By Mandy Sacher
In our image-obsessed society it's little wonder we carry certain body ideals and goals, but as parents we are integral to shaping our children's attitudes towards health, food and their bodies.
Often families struggle to adopt long-lasting healthy lifestyles because of the underlying issues that cause them to overeat or rely on comfort foods in the first place.
It's very difficult to expect a child to switch to healthy food if they are mimicking a parent's unhealthy food behaviours, or if they are relying on food as a way to combat boredom, depression, anxiety or other negative feelings.
Depression and low self-esteem can also be the root cause of overeating and dislike of physical activity in children. Children are impressionable and this can in turn cause them to reject their own bodies.
We are only human and sometimes, even without realising it, we impart our own hang-ups down the generation chain just as our parents and our grandparents may have done with us. Kids learn by watching their parents, so if you have a tendency for deprivation or over-indulgence, it could lead to them repeating your legacy and, at the very least, leave them confused about the role food should play in their lives.
But take heart, by following a few basic principles, you will help your child thrive through their relationship with food.
As parents we must be mindful of the behaviour we model and that we set the tone (and stock the pantry) for balance. If you're not already, educate yourself on the nourishing qualities of different ingredients and feel good about their inclusion in your diet.
There's always a new fad diet being touted as a revolutionary way of eating that people are tempted to try. One of the problems with eating programs like the Five-Two, Paleo or no sugar diets is they exclude food groups that children need for their development unless they have medical conditions, allergies or other special needs.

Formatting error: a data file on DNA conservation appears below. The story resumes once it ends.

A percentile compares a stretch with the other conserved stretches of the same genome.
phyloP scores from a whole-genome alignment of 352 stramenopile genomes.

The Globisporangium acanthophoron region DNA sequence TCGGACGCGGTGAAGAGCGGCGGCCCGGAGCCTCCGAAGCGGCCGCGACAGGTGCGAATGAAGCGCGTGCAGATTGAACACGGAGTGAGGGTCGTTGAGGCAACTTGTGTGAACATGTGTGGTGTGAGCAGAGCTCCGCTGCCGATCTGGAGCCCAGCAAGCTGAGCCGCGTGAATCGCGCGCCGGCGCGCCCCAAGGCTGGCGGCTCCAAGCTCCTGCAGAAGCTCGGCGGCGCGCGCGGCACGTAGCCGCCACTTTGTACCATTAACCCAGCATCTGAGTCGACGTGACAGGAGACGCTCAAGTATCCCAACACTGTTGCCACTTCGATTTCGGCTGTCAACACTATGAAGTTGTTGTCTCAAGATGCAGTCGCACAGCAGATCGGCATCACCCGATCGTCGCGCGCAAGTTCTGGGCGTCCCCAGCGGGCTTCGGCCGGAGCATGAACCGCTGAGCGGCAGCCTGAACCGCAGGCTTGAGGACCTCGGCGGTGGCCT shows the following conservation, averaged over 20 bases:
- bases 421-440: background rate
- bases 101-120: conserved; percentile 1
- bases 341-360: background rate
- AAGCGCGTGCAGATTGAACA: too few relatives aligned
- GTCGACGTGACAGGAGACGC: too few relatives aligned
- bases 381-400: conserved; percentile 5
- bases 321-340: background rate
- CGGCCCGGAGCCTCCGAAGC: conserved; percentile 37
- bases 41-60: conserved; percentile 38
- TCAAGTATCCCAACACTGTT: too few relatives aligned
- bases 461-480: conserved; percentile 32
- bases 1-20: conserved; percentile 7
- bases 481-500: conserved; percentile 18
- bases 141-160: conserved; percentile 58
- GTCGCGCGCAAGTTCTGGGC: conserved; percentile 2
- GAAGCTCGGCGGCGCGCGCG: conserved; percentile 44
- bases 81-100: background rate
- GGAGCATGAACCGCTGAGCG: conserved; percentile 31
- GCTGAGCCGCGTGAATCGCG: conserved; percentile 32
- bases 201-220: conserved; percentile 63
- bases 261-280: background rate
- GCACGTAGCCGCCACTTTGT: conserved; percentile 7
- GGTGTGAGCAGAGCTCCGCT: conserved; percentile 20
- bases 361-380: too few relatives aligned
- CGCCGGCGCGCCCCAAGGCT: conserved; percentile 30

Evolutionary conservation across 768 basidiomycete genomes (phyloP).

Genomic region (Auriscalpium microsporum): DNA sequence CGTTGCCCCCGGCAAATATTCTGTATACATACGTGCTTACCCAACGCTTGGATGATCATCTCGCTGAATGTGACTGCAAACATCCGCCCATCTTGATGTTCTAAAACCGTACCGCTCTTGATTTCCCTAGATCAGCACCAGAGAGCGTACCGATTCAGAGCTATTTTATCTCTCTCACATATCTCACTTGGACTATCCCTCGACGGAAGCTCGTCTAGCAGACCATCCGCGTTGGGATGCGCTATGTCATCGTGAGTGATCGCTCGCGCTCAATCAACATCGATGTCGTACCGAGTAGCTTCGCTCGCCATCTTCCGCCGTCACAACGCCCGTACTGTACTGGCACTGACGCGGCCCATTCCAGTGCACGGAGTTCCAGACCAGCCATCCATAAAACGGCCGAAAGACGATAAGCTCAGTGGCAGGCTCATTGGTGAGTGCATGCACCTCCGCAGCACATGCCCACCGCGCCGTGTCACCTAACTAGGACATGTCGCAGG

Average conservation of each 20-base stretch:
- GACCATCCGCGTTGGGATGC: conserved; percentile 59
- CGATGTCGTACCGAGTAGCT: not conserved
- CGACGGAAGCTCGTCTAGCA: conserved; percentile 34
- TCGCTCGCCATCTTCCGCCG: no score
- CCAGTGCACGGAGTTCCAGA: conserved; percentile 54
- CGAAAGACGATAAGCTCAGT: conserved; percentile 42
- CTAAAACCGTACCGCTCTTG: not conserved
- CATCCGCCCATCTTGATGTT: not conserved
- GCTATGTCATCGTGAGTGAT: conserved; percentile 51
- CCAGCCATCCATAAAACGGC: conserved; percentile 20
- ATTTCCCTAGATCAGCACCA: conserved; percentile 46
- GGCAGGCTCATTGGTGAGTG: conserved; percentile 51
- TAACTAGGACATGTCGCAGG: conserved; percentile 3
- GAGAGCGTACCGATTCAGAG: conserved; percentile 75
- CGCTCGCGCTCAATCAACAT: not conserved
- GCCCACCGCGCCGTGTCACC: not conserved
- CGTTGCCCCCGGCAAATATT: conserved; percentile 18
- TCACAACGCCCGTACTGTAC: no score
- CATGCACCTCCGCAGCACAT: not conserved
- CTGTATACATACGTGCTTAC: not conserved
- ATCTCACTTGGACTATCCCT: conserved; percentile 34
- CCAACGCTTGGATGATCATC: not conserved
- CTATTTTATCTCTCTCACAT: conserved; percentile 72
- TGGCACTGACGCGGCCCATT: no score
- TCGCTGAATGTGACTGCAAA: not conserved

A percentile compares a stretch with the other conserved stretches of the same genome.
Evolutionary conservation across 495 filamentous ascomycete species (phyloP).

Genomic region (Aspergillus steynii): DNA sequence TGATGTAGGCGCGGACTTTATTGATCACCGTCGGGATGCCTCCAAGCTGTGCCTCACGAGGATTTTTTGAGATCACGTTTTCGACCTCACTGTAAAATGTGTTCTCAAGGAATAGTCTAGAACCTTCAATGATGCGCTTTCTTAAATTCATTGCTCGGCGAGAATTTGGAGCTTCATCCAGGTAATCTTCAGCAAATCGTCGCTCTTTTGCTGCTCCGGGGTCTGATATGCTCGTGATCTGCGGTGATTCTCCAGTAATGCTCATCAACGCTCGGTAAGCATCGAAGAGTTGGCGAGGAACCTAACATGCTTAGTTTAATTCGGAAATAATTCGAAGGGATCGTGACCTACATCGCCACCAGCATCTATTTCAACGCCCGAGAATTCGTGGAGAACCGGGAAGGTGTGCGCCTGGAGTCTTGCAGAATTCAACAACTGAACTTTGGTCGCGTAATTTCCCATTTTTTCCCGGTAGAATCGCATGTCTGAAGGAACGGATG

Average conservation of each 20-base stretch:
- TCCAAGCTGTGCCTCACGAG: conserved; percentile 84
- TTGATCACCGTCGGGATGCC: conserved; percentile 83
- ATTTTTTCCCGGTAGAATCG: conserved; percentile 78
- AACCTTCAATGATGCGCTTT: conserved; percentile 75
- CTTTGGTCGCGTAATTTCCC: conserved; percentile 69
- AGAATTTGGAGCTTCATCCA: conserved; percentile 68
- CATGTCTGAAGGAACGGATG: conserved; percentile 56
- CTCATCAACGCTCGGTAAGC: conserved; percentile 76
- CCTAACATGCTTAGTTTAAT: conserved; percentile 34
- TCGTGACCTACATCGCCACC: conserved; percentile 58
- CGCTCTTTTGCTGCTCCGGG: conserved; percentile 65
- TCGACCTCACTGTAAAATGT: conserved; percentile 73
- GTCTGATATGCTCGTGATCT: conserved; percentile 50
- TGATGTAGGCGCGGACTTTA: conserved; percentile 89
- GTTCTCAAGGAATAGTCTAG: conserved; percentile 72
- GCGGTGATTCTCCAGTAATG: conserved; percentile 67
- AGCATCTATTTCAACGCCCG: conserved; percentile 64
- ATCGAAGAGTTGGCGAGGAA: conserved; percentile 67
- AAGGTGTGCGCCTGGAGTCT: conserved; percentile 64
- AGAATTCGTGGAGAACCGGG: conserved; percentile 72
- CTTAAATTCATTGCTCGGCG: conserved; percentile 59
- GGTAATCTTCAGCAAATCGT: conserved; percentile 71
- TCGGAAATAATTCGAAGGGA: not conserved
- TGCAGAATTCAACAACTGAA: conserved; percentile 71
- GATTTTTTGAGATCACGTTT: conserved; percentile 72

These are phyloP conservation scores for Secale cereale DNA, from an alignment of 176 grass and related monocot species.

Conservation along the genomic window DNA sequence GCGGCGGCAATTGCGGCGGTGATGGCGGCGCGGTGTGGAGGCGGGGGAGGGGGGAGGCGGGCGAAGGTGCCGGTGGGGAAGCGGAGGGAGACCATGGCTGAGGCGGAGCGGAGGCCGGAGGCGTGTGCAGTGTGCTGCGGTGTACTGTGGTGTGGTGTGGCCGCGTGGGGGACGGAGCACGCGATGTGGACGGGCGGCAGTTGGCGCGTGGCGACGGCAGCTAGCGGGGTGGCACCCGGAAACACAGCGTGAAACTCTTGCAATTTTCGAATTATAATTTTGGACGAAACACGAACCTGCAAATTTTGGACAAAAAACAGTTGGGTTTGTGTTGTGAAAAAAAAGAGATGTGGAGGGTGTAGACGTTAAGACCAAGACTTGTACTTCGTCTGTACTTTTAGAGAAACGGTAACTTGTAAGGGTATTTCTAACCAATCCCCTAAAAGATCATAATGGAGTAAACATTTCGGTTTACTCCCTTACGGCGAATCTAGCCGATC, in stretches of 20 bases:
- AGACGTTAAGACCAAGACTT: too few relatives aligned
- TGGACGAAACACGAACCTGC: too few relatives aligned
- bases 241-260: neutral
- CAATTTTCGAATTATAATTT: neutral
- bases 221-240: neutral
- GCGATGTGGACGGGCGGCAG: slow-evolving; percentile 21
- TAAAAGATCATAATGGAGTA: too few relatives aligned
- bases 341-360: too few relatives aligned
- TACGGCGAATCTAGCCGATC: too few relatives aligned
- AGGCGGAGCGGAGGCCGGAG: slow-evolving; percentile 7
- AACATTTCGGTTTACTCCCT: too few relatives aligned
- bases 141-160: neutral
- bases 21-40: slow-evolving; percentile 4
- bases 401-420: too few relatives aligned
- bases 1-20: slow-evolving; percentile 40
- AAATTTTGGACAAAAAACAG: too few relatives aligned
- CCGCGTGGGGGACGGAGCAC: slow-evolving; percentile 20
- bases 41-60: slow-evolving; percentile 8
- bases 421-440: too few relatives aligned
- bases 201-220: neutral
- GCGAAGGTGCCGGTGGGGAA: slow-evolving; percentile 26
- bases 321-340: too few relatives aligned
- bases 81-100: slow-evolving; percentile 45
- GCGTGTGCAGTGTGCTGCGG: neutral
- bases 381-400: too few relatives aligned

If you are trialling a fad diet, chances are you are leaving out certain ingredients that often provide necessary nutrients in children's diets. It's also important to role model structure and skipping meals on a fast diet can send the wrong signals to children, who always benefit from eating meals.
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Be careful with your words – don't vilify certain foods. Speak positively about what you are eating; focus on what it can do for our bodies, rather than making it out to be something that can cause a reaction or something horrible to taste.
When a child hears their parent talking about their own need to lose (or put on) weight, it can lead to the child questioning the adequacy of their body. Instead of focusing on changing your appearance through strict, gruelling regimes, switch the focus and talk about how better nutrition can make you healthier.
And if your child catches you looking in the mirror, instead of lamenting how big your thighs are or how tight your jeans feel… turn it around and say something positive, such as, "Wow, mum's got strong legs".
Eat a healthy breakfast. Don't skip meals. Schedule meals so your child has structure, the security of routine, and an understanding of when they will eat and the types of food they will eat and why (but don't be so rigid that they - or you - are stressed if things don't go to plan some days).
Above all, remember that you are the role model. You are helping to shape your child's experience of mealtimes and their relationship towards food. Your improved state-of-mind, attitude and actions will eventually help to teach your child to self-regulate their own eating habits and develop a healthy relationship towards food – and by taking this into consideration, ultimately you will also thrive.
To learn more about Mandy Sacher please visit the Wholesome Child website.